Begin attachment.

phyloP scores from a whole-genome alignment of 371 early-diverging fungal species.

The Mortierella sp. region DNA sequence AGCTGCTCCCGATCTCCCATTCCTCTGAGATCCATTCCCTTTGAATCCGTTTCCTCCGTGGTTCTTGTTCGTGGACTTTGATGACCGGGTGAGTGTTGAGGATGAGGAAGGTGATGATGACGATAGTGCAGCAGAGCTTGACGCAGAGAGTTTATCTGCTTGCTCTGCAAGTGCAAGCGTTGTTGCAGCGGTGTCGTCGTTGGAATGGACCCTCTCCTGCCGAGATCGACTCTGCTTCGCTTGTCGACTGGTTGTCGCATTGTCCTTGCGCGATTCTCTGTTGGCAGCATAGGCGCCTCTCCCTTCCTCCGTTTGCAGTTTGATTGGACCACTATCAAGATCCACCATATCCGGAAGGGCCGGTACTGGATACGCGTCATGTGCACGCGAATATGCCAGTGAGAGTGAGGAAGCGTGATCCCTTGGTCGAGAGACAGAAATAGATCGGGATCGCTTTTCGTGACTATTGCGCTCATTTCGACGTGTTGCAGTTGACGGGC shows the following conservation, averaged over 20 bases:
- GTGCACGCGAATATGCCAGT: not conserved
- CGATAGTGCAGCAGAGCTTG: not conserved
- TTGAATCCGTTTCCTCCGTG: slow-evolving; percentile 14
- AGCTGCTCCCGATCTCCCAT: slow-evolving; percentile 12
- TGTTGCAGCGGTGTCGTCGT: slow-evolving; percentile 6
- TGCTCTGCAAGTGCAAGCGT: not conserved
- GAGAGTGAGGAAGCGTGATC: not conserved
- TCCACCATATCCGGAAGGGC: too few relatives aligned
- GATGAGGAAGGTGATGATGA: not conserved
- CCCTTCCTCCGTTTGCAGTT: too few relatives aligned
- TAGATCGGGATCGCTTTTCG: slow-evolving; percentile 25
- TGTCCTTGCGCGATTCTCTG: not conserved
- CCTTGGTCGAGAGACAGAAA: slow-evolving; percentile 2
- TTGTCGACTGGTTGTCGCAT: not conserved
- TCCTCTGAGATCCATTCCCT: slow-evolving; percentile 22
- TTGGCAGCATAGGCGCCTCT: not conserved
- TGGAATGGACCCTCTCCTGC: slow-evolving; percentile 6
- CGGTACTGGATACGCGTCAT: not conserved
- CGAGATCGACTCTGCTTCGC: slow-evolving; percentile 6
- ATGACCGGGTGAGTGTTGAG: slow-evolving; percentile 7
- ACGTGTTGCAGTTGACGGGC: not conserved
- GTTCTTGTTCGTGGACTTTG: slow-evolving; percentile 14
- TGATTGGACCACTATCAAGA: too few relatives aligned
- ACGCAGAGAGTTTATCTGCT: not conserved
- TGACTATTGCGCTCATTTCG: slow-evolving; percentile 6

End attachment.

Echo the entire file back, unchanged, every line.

phyloP scores from a whole-genome alignment of 371 early-diverging fungal species.

The Mortierella sp. region DNA sequence AGCTGCTCCCGATCTCCCATTCCTCTGAGATCCATTCCCTTTGAATCCGTTTCCTCCGTGGTTCTTGTTCGTGGACTTTGATGACCGGGTGAGTGTTGAGGATGAGGAAGGTGATGATGACGATAGTGCAGCAGAGCTTGACGCAGAGAGTTTATCTGCTTGCTCTGCAAGTGCAAGCGTTGTTGCAGCGGTGTCGTCGTTGGAATGGACCCTCTCCTGCCGAGATCGACTCTGCTTCGCTTGTCGACTGGTTGTCGCATTGTCCTTGCGCGATTCTCTGTTGGCAGCATAGGCGCCTCTCCCTTCCTCCGTTTGCAGTTTGATTGGACCACTATCAAGATCCACCATATCCGGAAGGGCCGGTACTGGATACGCGTCATGTGCACGCGAATATGCCAGTGAGAGTGAGGAAGCGTGATCCCTTGGTCGAGAGACAGAAATAGATCGGGATCGCTTTTCGTGACTATTGCGCTCATTTCGACGTGTTGCAGTTGACGGGC shows the following conservation, averaged over 20 bases:
- GTGCACGCGAATATGCCAGT: not conserved
- CGATAGTGCAGCAGAGCTTG: not conserved
- TTGAATCCGTTTCCTCCGTG: slow-evolving; percentile 14
- AGCTGCTCCCGATCTCCCAT: slow-evolving; percentile 12
- TGTTGCAGCGGTGTCGTCGT: slow-evolving; percentile 6
- TGCTCTGCAAGTGCAAGCGT: not conserved
- GAGAGTGAGGAAGCGTGATC: not conserved
- TCCACCATATCCGGAAGGGC: too few relatives aligned
- GATGAGGAAGGTGATGATGA: not conserved
- CCCTTCCTCCGTTTGCAGTT: too few relatives aligned
- TAGATCGGGATCGCTTTTCG: slow-evolving; percentile 25
- TGTCCTTGCGCGATTCTCTG: not conserved
- CCTTGGTCGAGAGACAGAAA: slow-evolving; percentile 2
- TTGTCGACTGGTTGTCGCAT: not conserved
- TCCTCTGAGATCCATTCCCT: slow-evolving; percentile 22
- TTGGCAGCATAGGCGCCTCT: not conserved
- TGGAATGGACCCTCTCCTGC: slow-evolving; percentile 6
- CGGTACTGGATACGCGTCAT: not conserved
- CGAGATCGACTCTGCTTCGC: slow-evolving; percentile 6
- ATGACCGGGTGAGTGTTGAG: slow-evolving; percentile 7
- ACGTGTTGCAGTTGACGGGC: not conserved
- GTTCTTGTTCGTGGACTTTG: slow-evolving; percentile 14
- TGATTGGACCACTATCAAGA: too few relatives aligned
- ACGCAGAGAGTTTATCTGCT: not conserved
- TGACTATTGCGCTCATTTCG: slow-evolving; percentile 6